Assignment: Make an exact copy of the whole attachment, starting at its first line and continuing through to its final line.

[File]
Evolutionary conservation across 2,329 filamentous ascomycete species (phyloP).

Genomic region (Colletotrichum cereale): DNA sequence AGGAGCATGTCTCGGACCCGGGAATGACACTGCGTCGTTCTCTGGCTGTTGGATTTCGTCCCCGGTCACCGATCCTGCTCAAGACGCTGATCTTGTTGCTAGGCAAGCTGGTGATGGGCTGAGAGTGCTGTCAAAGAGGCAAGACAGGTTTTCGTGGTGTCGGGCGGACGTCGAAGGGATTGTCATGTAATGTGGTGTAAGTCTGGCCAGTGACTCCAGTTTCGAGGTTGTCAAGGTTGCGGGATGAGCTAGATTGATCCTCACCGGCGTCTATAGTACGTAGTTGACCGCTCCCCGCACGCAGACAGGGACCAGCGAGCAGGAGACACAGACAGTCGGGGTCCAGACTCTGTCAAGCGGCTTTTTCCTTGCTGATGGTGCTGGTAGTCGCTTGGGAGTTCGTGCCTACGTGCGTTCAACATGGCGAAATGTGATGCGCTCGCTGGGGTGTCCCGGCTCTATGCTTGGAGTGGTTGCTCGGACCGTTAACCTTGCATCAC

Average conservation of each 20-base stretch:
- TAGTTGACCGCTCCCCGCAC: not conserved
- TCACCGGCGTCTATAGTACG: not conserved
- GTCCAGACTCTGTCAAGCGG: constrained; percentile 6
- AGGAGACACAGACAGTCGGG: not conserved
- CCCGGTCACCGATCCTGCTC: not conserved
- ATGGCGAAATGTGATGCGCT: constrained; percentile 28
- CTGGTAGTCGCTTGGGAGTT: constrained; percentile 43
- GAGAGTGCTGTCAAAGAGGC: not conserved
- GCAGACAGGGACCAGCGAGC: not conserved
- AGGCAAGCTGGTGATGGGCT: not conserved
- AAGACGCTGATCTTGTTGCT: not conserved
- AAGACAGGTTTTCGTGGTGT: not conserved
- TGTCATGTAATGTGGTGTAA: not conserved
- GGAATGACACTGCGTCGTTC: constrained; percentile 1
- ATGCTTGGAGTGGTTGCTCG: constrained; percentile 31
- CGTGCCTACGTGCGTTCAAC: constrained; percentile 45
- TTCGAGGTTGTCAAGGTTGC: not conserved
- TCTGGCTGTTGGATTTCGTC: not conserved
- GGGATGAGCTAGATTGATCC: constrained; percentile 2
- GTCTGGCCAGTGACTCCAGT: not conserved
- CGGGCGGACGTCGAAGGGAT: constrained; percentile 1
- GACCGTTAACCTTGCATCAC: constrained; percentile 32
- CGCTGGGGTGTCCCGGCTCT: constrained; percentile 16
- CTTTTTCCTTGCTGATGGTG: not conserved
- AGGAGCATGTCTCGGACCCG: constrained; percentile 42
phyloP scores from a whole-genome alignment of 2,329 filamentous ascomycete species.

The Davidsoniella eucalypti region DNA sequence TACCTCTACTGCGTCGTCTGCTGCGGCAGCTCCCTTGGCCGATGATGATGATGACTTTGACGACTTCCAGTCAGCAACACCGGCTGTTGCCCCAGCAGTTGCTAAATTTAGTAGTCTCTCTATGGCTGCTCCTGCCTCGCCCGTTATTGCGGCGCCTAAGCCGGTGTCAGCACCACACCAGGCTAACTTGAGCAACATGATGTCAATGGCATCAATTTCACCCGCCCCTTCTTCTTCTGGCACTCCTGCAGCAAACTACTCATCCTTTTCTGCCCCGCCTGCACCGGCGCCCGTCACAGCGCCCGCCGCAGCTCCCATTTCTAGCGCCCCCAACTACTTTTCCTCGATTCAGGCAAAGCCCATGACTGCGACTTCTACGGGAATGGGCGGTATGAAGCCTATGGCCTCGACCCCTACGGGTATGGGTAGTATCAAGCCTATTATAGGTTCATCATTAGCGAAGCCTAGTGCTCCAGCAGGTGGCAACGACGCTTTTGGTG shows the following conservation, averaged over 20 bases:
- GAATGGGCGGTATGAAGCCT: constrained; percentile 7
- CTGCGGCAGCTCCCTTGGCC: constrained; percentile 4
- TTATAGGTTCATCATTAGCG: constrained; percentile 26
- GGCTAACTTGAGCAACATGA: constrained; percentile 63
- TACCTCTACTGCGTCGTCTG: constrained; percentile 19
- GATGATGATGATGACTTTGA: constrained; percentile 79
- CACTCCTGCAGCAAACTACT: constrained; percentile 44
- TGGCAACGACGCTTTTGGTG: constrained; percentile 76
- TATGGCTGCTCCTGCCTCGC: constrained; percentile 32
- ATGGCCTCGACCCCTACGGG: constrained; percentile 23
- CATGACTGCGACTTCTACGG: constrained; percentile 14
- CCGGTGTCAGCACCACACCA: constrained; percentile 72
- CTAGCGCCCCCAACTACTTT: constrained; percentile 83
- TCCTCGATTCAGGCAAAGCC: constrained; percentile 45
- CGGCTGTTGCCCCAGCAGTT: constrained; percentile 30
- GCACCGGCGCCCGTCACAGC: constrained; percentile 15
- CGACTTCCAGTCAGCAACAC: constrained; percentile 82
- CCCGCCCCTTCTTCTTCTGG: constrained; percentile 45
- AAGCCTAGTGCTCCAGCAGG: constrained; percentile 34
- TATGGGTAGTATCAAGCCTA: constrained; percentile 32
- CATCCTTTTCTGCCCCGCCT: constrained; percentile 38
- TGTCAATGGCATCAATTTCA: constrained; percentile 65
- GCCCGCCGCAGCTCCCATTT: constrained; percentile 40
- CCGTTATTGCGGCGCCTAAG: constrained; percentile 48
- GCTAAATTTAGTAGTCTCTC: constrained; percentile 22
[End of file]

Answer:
Evolutionary conservation across 2,329 filamentous ascomycete species (phyloP).

Genomic region (Colletotrichum cereale): DNA sequence AGGAGCATGTCTCGGACCCGGGAATGACACTGCGTCGTTCTCTGGCTGTTGGATTTCGTCCCCGGTCACCGATCCTGCTCAAGACGCTGATCTTGTTGCTAGGCAAGCTGGTGATGGGCTGAGAGTGCTGTCAAAGAGGCAAGACAGGTTTTCGTGGTGTCGGGCGGACGTCGAAGGGATTGTCATGTAATGTGGTGTAAGTCTGGCCAGTGACTCCAGTTTCGAGGTTGTCAAGGTTGCGGGATGAGCTAGATTGATCCTCACCGGCGTCTATAGTACGTAGTTGACCGCTCCCCGCACGCAGACAGGGACCAGCGAGCAGGAGACACAGACAGTCGGGGTCCAGACTCTGTCAAGCGGCTTTTTCCTTGCTGATGGTGCTGGTAGTCGCTTGGGAGTTCGTGCCTACGTGCGTTCAACATGGCGAAATGTGATGCGCTCGCTGGGGTGTCCCGGCTCTATGCTTGGAGTGGTTGCTCGGACCGTTAACCTTGCATCAC

Average conservation of each 20-base stretch:
- TAGTTGACCGCTCCCCGCAC: not conserved
- TCACCGGCGTCTATAGTACG: not conserved
- GTCCAGACTCTGTCAAGCGG: constrained; percentile 6
- AGGAGACACAGACAGTCGGG: not conserved
- CCCGGTCACCGATCCTGCTC: not conserved
- ATGGCGAAATGTGATGCGCT: constrained; percentile 28
- CTGGTAGTCGCTTGGGAGTT: constrained; percentile 43
- GAGAGTGCTGTCAAAGAGGC: not conserved
- GCAGACAGGGACCAGCGAGC: not conserved
- AGGCAAGCTGGTGATGGGCT: not conserved
- AAGACGCTGATCTTGTTGCT: not conserved
- AAGACAGGTTTTCGTGGTGT: not conserved
- TGTCATGTAATGTGGTGTAA: not conserved
- GGAATGACACTGCGTCGTTC: constrained; percentile 1
- ATGCTTGGAGTGGTTGCTCG: constrained; percentile 31
- CGTGCCTACGTGCGTTCAAC: constrained; percentile 45
- TTCGAGGTTGTCAAGGTTGC: not conserved
- TCTGGCTGTTGGATTTCGTC: not conserved
- GGGATGAGCTAGATTGATCC: constrained; percentile 2
- GTCTGGCCAGTGACTCCAGT: not conserved
- CGGGCGGACGTCGAAGGGAT: constrained; percentile 1
- GACCGTTAACCTTGCATCAC: constrained; percentile 32
- CGCTGGGGTGTCCCGGCTCT: constrained; percentile 16
- CTTTTTCCTTGCTGATGGTG: not conserved
- AGGAGCATGTCTCGGACCCG: constrained; percentile 42
phyloP scores from a whole-genome alignment of 2,329 filamentous ascomycete species.

The Davidsoniella eucalypti region DNA sequence TACCTCTACTGCGTCGTCTGCTGCGGCAGCTCCCTTGGCCGATGATGATGATGACTTTGACGACTTCCAGTCAGCAACACCGGCTGTTGCCCCAGCAGTTGCTAAATTTAGTAGTCTCTCTATGGCTGCTCCTGCCTCGCCCGTTATTGCGGCGCCTAAGCCGGTGTCAGCACCACACCAGGCTAACTTGAGCAACATGATGTCAATGGCATCAATTTCACCCGCCCCTTCTTCTTCTGGCACTCCTGCAGCAAACTACTCATCCTTTTCTGCCCCGCCTGCACCGGCGCCCGTCACAGCGCCCGCCGCAGCTCCCATTTCTAGCGCCCCCAACTACTTTTCCTCGATTCAGGCAAAGCCCATGACTGCGACTTCTACGGGAATGGGCGGTATGAAGCCTATGGCCTCGACCCCTACGGGTATGGGTAGTATCAAGCCTATTATAGGTTCATCATTAGCGAAGCCTAGTGCTCCAGCAGGTGGCAACGACGCTTTTGGTG shows the following conservation, averaged over 20 bases:
- GAATGGGCGGTATGAAGCCT: constrained; percentile 7
- CTGCGGCAGCTCCCTTGGCC: constrained; percentile 4
- TTATAGGTTCATCATTAGCG: constrained; percentile 26
- GGCTAACTTGAGCAACATGA: constrained; percentile 63
- TACCTCTACTGCGTCGTCTG: constrained; percentile 19
- GATGATGATGATGACTTTGA: constrained; percentile 79
- CACTCCTGCAGCAAACTACT: constrained; percentile 44
- TGGCAACGACGCTTTTGGTG: constrained; percentile 76
- TATGGCTGCTCCTGCCTCGC: constrained; percentile 32
- ATGGCCTCGACCCCTACGGG: constrained; percentile 23
- CATGACTGCGACTTCTACGG: constrained; percentile 14
- CCGGTGTCAGCACCACACCA: constrained; percentile 72
- CTAGCGCCCCCAACTACTTT: constrained; percentile 83
- TCCTCGATTCAGGCAAAGCC: constrained; percentile 45
- CGGCTGTTGCCCCAGCAGTT: constrained; percentile 30
- GCACCGGCGCCCGTCACAGC: constrained; percentile 15
- CGACTTCCAGTCAGCAACAC: constrained; percentile 82
- CCCGCCCCTTCTTCTTCTGG: constrained; percentile 45
- AAGCCTAGTGCTCCAGCAGG: constrained; percentile 34
- TATGGGTAGTATCAAGCCTA: constrained; percentile 32
- CATCCTTTTCTGCCCCGCCT: constrained; percentile 38
- TGTCAATGGCATCAATTTCA: constrained; percentile 65
- GCCCGCCGCAGCTCCCATTT: constrained; percentile 40
- CCGTTATTGCGGCGCCTAAG: constrained; percentile 48
- GCTAAATTTAGTAGTCTCTC: constrained; percentile 22